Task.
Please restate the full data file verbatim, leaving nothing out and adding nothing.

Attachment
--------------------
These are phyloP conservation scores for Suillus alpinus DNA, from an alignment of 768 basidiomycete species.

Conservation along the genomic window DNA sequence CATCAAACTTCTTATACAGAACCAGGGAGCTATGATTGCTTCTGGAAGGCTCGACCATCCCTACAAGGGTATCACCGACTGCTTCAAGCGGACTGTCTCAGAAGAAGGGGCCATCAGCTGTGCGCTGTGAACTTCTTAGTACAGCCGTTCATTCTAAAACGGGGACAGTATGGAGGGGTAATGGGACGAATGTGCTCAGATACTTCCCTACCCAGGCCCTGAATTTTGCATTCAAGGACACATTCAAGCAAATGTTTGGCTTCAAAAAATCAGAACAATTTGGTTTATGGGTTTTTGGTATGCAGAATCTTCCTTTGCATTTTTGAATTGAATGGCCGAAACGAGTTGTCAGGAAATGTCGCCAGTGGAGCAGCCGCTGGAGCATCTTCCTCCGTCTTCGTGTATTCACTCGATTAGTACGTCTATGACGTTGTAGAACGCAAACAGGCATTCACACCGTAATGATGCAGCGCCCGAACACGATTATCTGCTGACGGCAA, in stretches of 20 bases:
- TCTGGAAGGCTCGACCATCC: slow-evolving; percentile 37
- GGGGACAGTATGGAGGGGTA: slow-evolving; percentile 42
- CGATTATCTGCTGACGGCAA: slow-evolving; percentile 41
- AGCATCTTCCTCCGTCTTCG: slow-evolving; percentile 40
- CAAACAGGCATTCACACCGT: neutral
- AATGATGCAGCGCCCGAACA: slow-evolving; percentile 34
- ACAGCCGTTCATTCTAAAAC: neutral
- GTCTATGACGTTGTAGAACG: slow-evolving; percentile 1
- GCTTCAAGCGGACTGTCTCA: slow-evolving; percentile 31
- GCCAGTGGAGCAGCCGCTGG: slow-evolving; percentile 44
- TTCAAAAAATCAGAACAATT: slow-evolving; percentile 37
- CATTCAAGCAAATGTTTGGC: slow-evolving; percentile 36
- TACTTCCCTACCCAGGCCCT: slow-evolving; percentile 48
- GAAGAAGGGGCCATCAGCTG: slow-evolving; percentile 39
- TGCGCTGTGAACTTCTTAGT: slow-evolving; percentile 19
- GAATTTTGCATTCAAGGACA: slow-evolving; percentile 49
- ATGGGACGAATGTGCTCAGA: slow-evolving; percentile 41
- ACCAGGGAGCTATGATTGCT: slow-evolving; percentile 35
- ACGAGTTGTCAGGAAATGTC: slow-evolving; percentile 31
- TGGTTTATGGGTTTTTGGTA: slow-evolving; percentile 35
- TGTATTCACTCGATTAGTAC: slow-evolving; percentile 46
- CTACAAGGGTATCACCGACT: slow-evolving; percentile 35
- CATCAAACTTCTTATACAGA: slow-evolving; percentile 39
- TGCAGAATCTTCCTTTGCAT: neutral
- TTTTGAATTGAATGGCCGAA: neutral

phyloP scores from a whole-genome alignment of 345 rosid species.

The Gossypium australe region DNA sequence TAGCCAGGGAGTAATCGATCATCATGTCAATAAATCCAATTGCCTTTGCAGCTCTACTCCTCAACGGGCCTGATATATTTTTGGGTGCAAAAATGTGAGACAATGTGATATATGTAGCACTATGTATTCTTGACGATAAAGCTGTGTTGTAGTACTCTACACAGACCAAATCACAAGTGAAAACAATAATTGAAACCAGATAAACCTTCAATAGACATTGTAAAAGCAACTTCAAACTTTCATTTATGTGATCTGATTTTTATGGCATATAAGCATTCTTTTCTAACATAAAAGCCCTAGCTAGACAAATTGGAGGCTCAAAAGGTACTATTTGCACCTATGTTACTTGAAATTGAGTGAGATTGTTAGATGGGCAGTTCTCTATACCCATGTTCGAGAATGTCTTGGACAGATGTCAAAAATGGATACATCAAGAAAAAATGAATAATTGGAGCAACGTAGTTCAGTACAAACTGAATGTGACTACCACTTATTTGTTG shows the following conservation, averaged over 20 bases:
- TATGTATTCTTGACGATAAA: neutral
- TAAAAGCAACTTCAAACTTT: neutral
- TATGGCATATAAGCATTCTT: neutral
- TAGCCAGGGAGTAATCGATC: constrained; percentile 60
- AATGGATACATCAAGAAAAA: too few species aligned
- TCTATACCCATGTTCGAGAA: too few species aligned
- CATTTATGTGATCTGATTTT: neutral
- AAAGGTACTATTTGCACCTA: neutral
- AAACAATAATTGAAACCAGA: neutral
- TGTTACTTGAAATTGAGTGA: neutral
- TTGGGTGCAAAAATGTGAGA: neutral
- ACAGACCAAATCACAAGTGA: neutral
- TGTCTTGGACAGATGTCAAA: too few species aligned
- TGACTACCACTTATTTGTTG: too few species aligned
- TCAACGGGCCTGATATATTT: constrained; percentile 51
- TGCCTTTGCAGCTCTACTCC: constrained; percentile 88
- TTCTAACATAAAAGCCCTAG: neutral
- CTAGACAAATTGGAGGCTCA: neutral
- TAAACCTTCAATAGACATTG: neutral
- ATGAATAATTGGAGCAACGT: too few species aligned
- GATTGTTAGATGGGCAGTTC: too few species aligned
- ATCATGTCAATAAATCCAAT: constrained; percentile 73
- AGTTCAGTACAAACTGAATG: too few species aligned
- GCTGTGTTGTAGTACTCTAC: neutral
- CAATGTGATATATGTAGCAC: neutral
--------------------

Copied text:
These are phyloP conservation scores for Suillus alpinus DNA, from an alignment of 768 basidiomycete species.

Conservation along the genomic window DNA sequence CATCAAACTTCTTATACAGAACCAGGGAGCTATGATTGCTTCTGGAAGGCTCGACCATCCCTACAAGGGTATCACCGACTGCTTCAAGCGGACTGTCTCAGAAGAAGGGGCCATCAGCTGTGCGCTGTGAACTTCTTAGTACAGCCGTTCATTCTAAAACGGGGACAGTATGGAGGGGTAATGGGACGAATGTGCTCAGATACTTCCCTACCCAGGCCCTGAATTTTGCATTCAAGGACACATTCAAGCAAATGTTTGGCTTCAAAAAATCAGAACAATTTGGTTTATGGGTTTTTGGTATGCAGAATCTTCCTTTGCATTTTTGAATTGAATGGCCGAAACGAGTTGTCAGGAAATGTCGCCAGTGGAGCAGCCGCTGGAGCATCTTCCTCCGTCTTCGTGTATTCACTCGATTAGTACGTCTATGACGTTGTAGAACGCAAACAGGCATTCACACCGTAATGATGCAGCGCCCGAACACGATTATCTGCTGACGGCAA, in stretches of 20 bases:
- TCTGGAAGGCTCGACCATCC: slow-evolving; percentile 37
- GGGGACAGTATGGAGGGGTA: slow-evolving; percentile 42
- CGATTATCTGCTGACGGCAA: slow-evolving; percentile 41
- AGCATCTTCCTCCGTCTTCG: slow-evolving; percentile 40
- CAAACAGGCATTCACACCGT: neutral
- AATGATGCAGCGCCCGAACA: slow-evolving; percentile 34
- ACAGCCGTTCATTCTAAAAC: neutral
- GTCTATGACGTTGTAGAACG: slow-evolving; percentile 1
- GCTTCAAGCGGACTGTCTCA: slow-evolving; percentile 31
- GCCAGTGGAGCAGCCGCTGG: slow-evolving; percentile 44
- TTCAAAAAATCAGAACAATT: slow-evolving; percentile 37
- CATTCAAGCAAATGTTTGGC: slow-evolving; percentile 36
- TACTTCCCTACCCAGGCCCT: slow-evolving; percentile 48
- GAAGAAGGGGCCATCAGCTG: slow-evolving; percentile 39
- TGCGCTGTGAACTTCTTAGT: slow-evolving; percentile 19
- GAATTTTGCATTCAAGGACA: slow-evolving; percentile 49
- ATGGGACGAATGTGCTCAGA: slow-evolving; percentile 41
- ACCAGGGAGCTATGATTGCT: slow-evolving; percentile 35
- ACGAGTTGTCAGGAAATGTC: slow-evolving; percentile 31
- TGGTTTATGGGTTTTTGGTA: slow-evolving; percentile 35
- TGTATTCACTCGATTAGTAC: slow-evolving; percentile 46
- CTACAAGGGTATCACCGACT: slow-evolving; percentile 35
- CATCAAACTTCTTATACAGA: slow-evolving; percentile 39
- TGCAGAATCTTCCTTTGCAT: neutral
- TTTTGAATTGAATGGCCGAA: neutral

phyloP scores from a whole-genome alignment of 345 rosid species.

The Gossypium australe region DNA sequence TAGCCAGGGAGTAATCGATCATCATGTCAATAAATCCAATTGCCTTTGCAGCTCTACTCCTCAACGGGCCTGATATATTTTTGGGTGCAAAAATGTGAGACAATGTGATATATGTAGCACTATGTATTCTTGACGATAAAGCTGTGTTGTAGTACTCTACACAGACCAAATCACAAGTGAAAACAATAATTGAAACCAGATAAACCTTCAATAGACATTGTAAAAGCAACTTCAAACTTTCATTTATGTGATCTGATTTTTATGGCATATAAGCATTCTTTTCTAACATAAAAGCCCTAGCTAGACAAATTGGAGGCTCAAAAGGTACTATTTGCACCTATGTTACTTGAAATTGAGTGAGATTGTTAGATGGGCAGTTCTCTATACCCATGTTCGAGAATGTCTTGGACAGATGTCAAAAATGGATACATCAAGAAAAAATGAATAATTGGAGCAACGTAGTTCAGTACAAACTGAATGTGACTACCACTTATTTGTTG shows the following conservation, averaged over 20 bases:
- TATGTATTCTTGACGATAAA: neutral
- TAAAAGCAACTTCAAACTTT: neutral
- TATGGCATATAAGCATTCTT: neutral
- TAGCCAGGGAGTAATCGATC: constrained; percentile 60
- AATGGATACATCAAGAAAAA: too few species aligned
- TCTATACCCATGTTCGAGAA: too few species aligned
- CATTTATGTGATCTGATTTT: neutral
- AAAGGTACTATTTGCACCTA: neutral
- AAACAATAATTGAAACCAGA: neutral
- TGTTACTTGAAATTGAGTGA: neutral
- TTGGGTGCAAAAATGTGAGA: neutral
- ACAGACCAAATCACAAGTGA: neutral
- TGTCTTGGACAGATGTCAAA: too few species aligned
- TGACTACCACTTATTTGTTG: too few species aligned
- TCAACGGGCCTGATATATTT: constrained; percentile 51
- TGCCTTTGCAGCTCTACTCC: constrained; percentile 88
- TTCTAACATAAAAGCCCTAG: neutral
- CTAGACAAATTGGAGGCTCA: neutral
- TAAACCTTCAATAGACATTG: neutral
- ATGAATAATTGGAGCAACGT: too few species aligned
- GATTGTTAGATGGGCAGTTC: too few species aligned
- ATCATGTCAATAAATCCAAT: constrained; percentile 73
- AGTTCAGTACAAACTGAATG: too few species aligned
- GCTGTGTTGTAGTACTCTAC: neutral
- CAATGTGATATATGTAGCAC: neutral